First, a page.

Brief Encounters


Runs Fri., Sept. 19-Thurs., Sept. 25, at Varsity

Bruce Campbell's like one of those prop TVs at IKEA: sleek, handsome, utilitarian, and more or less impossible to employ outside of its prescribed niche. Since director Sam Raimi so sharply defined his persona as "goof hunk" in the Evil Dead trilogy, a glut of UPN/WB fantasy duds and inconsequential supporting roles have failed to capitalize on Campbell's affable charms.

Bubba is perhaps even more frustrating than his annual throwaway blockbuster cameo. Deeply vulgar and novel, it provides Campbell with his meatiest role, well, ever: A bedridden, porky, cantankerous modern-day Elvis joins forces with an elderly black man (Ossie Davis) who's convinced he's JFK; together they battle a soul-sucking cowboy mummy in an East Texas rest home. Take as long as you like to absorb that plot summary. Sadly, all that kitschy potential is flattened by long stretches of cheap introspection.

The movie imagines the King v.2003 as inert and bitter, ruing both his old-age irrelevance and the pus-spouting growth on his useless "crankshaft." His fellow rest-home denizens are curiously dropping off, which may have more to do with the giant flesh-eating scarabs crawling around than natural causes.

The heart of Bubba is not the ensuing, incidental war with the trash-talking mummynot nearly as Dead-ly a conflict as you'd expect, although we're treated to a few brilliant, fresh Campbell catchphrases ("TCB, baby: taking care of bidness")but glib assumptions based on tired Elvis mythos. This Presley traded places with an impersonator and left fame because he "got sick of it." Whoa, deep.

Take your pick: Campbell pondering trite meaning-of-life rhetoric, or Campbell hacking a skeleton in two with a chain saw. Nice try, Bubba, but Bruce is best served with bruises. (R) ANDREW BONAZELLI


Opens Fri., Sept. 19, at Metro and others

Memo to Sharon Stone and Dennis Quaid, residents of This Spooky Old House: You may feel a bit frightened, with a trailer-dwelling psycho (Stephen Dorff) stalking you, but take heart. Here's what you don't need to fear: flesh-eating viruses; winged, carnivorous demons; a chain saw-wielding hick who goes by Leatherface; or anyone named Freddy, Jason, or Michael. Just do your best not to piss off Dorff any more than you already haveby visiting his loony-tunes dad (Christopher Plummer) in the hospital, annoying his trashy tart of a girlfriend (Juliette Lewis), and just generally gettin' in his face. Just try to relax and enjoy your creepy new digs. But please, please keep an eye on those scary-looking hammers in the study. If you happen to notice that one of them's missing, you might want to call the town sheriff . . . unless, of course, Dorff's gotten to her first. Uh-oh. (PG-13) NEAL SCHINDLER


Opens Fri., Sept. 19, at Meridian and others

The joys of this MTV-produced gospel musical (!) may not be legion, but the movie does have a few tricks up its sleeve. It certainly steals from the best: Ripping off both The Music Man and The Great Gatsby, Temptations tells the story of big-city ad exec Darrin Hill (Cuba Gooding Jr.), whose Ivy League cred is a flat-out lie and whose only chance at redemption is scamming his Georgia hometown into believing in itself throughyou freakin' guessed it!the power of music. Beyoncé ‹nowles is anything but credible as the feisty single mom who wins Hill's heart, but this low-level charmer does feature a handful of funny performances in minor roles (especially Steve Harvey as the strangely omniscient town DJ and Mike Epps as Hill's pimp-daddy friend). Oh, and the musical numbers, corny or not, are a slice of toe-tapping heaven. (PG-13) N.S.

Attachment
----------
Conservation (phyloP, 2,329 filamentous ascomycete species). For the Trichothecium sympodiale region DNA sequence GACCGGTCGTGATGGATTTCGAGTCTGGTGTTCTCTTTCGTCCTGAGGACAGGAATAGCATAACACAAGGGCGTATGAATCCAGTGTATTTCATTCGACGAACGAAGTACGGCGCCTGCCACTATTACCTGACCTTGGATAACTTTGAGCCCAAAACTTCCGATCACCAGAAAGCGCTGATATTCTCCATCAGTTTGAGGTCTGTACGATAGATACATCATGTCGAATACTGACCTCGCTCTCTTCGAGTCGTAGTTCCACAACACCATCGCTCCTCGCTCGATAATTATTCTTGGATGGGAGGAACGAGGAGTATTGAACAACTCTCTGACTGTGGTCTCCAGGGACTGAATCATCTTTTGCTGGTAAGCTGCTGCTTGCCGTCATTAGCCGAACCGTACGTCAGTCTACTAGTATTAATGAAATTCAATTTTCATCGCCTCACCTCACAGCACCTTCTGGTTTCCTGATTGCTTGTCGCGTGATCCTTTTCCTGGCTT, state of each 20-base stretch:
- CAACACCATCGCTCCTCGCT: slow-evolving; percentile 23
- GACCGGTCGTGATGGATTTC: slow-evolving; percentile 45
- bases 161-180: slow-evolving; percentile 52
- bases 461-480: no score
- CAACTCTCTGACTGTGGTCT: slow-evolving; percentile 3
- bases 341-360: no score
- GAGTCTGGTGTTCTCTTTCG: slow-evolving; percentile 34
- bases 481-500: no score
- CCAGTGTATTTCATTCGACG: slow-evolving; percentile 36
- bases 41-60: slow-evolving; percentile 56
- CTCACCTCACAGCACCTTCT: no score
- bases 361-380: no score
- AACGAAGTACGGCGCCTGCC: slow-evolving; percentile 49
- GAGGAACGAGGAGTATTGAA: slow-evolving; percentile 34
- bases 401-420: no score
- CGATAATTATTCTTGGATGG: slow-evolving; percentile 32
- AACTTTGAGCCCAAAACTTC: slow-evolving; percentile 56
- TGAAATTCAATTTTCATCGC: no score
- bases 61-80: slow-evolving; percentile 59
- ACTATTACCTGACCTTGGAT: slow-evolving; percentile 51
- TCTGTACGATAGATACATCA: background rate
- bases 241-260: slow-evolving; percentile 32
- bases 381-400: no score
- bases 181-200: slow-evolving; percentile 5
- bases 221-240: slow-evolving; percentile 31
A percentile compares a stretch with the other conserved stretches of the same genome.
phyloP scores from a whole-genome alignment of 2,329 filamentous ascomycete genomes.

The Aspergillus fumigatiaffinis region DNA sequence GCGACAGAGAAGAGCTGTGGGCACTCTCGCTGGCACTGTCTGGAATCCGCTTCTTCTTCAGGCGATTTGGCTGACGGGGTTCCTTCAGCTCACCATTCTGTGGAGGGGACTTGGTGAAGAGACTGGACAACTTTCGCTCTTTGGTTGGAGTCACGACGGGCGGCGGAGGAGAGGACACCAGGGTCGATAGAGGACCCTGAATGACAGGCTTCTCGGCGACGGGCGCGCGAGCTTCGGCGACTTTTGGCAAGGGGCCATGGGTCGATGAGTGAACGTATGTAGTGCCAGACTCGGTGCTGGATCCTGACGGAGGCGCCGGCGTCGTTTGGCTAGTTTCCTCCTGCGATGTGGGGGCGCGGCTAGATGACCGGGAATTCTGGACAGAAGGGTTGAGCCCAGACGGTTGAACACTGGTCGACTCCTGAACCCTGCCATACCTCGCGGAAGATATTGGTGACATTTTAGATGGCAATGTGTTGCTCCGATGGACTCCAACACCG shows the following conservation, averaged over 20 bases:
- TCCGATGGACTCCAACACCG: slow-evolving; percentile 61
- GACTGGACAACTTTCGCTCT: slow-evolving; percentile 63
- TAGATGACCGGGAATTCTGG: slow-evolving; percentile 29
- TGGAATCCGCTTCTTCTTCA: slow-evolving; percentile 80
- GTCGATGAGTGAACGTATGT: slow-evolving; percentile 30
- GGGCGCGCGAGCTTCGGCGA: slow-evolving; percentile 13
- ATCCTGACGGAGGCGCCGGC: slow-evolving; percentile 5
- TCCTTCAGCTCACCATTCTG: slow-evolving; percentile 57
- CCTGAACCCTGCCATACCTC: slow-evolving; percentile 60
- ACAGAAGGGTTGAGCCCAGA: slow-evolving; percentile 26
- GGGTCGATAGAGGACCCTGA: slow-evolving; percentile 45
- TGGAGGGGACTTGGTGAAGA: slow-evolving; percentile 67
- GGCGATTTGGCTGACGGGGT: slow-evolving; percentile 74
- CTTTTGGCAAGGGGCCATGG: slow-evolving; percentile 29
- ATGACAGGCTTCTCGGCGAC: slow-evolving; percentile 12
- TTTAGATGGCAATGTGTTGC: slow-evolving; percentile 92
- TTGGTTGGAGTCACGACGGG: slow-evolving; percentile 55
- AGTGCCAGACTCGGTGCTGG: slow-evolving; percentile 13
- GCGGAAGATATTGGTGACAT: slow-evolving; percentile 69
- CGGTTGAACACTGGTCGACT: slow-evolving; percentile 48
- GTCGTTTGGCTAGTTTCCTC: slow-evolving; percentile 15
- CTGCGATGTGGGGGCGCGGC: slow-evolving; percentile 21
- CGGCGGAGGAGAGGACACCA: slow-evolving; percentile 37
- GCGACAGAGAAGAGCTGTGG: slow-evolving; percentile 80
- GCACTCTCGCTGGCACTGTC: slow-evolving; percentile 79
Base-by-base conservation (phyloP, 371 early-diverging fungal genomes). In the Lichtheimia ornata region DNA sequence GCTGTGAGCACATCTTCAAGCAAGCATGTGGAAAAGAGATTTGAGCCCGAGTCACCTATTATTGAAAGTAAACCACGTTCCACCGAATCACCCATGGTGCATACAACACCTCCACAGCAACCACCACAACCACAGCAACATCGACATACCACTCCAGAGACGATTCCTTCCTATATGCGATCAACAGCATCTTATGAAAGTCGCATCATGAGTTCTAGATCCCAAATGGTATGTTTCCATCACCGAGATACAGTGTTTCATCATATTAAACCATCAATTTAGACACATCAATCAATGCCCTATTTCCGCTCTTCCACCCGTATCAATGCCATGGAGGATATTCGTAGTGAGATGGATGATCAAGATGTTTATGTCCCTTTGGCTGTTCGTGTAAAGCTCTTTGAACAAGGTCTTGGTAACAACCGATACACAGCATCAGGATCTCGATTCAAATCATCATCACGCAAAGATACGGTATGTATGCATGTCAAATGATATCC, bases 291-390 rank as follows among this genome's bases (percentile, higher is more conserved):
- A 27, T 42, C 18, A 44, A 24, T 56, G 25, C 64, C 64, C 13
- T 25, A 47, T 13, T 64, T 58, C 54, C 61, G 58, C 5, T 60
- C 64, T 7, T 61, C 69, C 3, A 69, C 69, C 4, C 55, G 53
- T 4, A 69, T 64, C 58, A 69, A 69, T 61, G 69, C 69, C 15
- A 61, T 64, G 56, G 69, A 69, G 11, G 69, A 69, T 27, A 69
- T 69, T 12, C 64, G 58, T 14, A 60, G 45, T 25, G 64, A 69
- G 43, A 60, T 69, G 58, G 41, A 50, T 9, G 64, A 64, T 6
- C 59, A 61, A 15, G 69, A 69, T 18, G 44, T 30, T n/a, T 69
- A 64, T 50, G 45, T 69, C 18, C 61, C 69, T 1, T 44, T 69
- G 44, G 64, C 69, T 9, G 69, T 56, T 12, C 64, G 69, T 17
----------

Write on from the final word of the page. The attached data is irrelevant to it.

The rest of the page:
Japanese lady wrasslers in Girls.

photo: Courtesy of NWFF


Runs Tues., Sept. 16-Sun., Sept. 21, at Little Theatre

Holy butt-kicking, buff Japanese women! This documentary drop-kicks the stereotype about submissive Asian females, picks it up and twirls it, throws it down for a body slam, then blows fire in its face. And spits on it. Shown as part of the Wrestlezania! series, Girls chronicles life in a boot camp for young pro-wrestling hopefuls overseen by coach/sadist Nagayo Chigusa. The ex-pro champion likes her students bloodyand bloody loving it. And they do love it (at least the ones who don't run away). What's the reward for surviving the torturous rigors of training? So-called "Gaeas" get to don glittery spandex bodysuits, then obliterate or be obliterated in wrestling matches where the only rule is "Don't give up." That dropkick/twirl/body-slam/fire bit? These women do all that and more to the delight of thousands of screaming fans. And that's just the first round. Remarkably, the camera never winces during such canvas carnage, even if filmgoers will. (NR) KATIE MILLBAUER


Opens Fri., Sept. 19, at Metro and others

Corny title, cutesy premise, lukewarm actingLions is eminently missable. In the role of Walter, a quiet kid with abandonment issues, 15-year-old Haley Joel Osment looks about as comfortable as a lamb in a lion's den. Equally miscast (as Walter's mother) is Kyra Sedgwick, who strains to be tawdry and Southern when everything inside her yearns to shed the pancake makeup and the twang. At least Michael Caine and Robert Duvall (as gun-crazy Texas brothers who raise Walter when his mom goes AWOL during the '60s) seem to be having fun, and the flashback sequences that illustrate their swashbuckling past are more enjoyable than any other aspect of the movie. But Lions resembles a middlebrow children's book come to life, like James and the Giant Peach without Roald Dahl's sublime dark humor. Grandma may like this old-fashioned family film, but Junior will likely chew off an arm from sheer boredom. (PG) N.S.

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